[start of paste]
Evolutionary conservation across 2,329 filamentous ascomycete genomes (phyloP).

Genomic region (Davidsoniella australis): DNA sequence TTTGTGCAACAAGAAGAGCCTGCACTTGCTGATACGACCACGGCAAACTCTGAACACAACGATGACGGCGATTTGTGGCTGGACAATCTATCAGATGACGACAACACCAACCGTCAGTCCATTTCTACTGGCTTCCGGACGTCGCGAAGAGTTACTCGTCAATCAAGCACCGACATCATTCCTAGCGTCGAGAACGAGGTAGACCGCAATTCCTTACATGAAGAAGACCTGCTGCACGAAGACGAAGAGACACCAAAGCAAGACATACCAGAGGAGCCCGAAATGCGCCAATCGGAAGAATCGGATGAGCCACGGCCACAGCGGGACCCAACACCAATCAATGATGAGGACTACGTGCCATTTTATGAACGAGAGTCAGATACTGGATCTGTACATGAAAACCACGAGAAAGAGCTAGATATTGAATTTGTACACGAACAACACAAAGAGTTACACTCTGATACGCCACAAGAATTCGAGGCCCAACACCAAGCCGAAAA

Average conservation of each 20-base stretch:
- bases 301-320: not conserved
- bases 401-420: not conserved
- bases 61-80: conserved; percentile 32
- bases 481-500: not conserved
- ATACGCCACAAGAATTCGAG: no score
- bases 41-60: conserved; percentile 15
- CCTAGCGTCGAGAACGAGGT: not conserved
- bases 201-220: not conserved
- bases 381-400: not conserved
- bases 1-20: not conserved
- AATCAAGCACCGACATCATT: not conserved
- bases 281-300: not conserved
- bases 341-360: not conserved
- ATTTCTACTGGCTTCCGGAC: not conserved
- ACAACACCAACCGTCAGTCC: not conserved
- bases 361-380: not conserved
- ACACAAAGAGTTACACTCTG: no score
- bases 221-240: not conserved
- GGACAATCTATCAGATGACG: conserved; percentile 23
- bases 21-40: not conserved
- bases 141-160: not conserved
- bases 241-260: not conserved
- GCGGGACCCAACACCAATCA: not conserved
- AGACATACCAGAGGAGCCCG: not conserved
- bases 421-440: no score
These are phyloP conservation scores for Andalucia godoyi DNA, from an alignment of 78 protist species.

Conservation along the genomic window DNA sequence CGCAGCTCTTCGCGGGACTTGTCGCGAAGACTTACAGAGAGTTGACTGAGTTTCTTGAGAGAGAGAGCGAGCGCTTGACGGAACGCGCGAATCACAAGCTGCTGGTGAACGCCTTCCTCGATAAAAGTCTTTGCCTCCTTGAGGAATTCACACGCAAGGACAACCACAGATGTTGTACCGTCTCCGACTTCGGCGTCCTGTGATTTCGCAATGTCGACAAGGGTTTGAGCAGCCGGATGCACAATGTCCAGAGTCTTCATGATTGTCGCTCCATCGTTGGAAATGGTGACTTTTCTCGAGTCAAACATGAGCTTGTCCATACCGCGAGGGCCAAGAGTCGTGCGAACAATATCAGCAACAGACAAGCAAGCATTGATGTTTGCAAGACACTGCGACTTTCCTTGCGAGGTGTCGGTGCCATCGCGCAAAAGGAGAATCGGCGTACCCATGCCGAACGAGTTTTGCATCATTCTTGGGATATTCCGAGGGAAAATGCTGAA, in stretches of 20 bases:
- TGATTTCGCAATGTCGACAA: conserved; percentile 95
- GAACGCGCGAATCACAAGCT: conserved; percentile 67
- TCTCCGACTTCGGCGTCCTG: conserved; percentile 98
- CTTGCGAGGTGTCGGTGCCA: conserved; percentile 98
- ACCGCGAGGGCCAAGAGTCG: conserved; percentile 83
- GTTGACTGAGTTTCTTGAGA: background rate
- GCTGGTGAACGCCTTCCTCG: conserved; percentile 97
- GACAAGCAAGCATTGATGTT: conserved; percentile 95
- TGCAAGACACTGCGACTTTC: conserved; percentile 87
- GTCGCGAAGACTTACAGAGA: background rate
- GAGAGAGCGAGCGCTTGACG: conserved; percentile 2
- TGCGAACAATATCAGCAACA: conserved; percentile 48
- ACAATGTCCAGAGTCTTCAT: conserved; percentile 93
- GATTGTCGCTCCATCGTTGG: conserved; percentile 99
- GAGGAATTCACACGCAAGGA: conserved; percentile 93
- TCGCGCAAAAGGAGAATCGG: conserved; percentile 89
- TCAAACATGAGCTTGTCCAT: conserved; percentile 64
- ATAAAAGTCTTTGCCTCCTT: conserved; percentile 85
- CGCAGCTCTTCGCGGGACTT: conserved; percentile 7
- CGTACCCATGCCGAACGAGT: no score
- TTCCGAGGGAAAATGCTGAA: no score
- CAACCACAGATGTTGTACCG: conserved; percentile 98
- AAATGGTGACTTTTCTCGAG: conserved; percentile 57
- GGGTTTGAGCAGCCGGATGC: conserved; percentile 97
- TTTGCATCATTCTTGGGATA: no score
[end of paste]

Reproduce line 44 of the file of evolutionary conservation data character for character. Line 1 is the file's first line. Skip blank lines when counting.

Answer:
- GATTGTCGCTCCATCGTTGG: conserved; percentile 99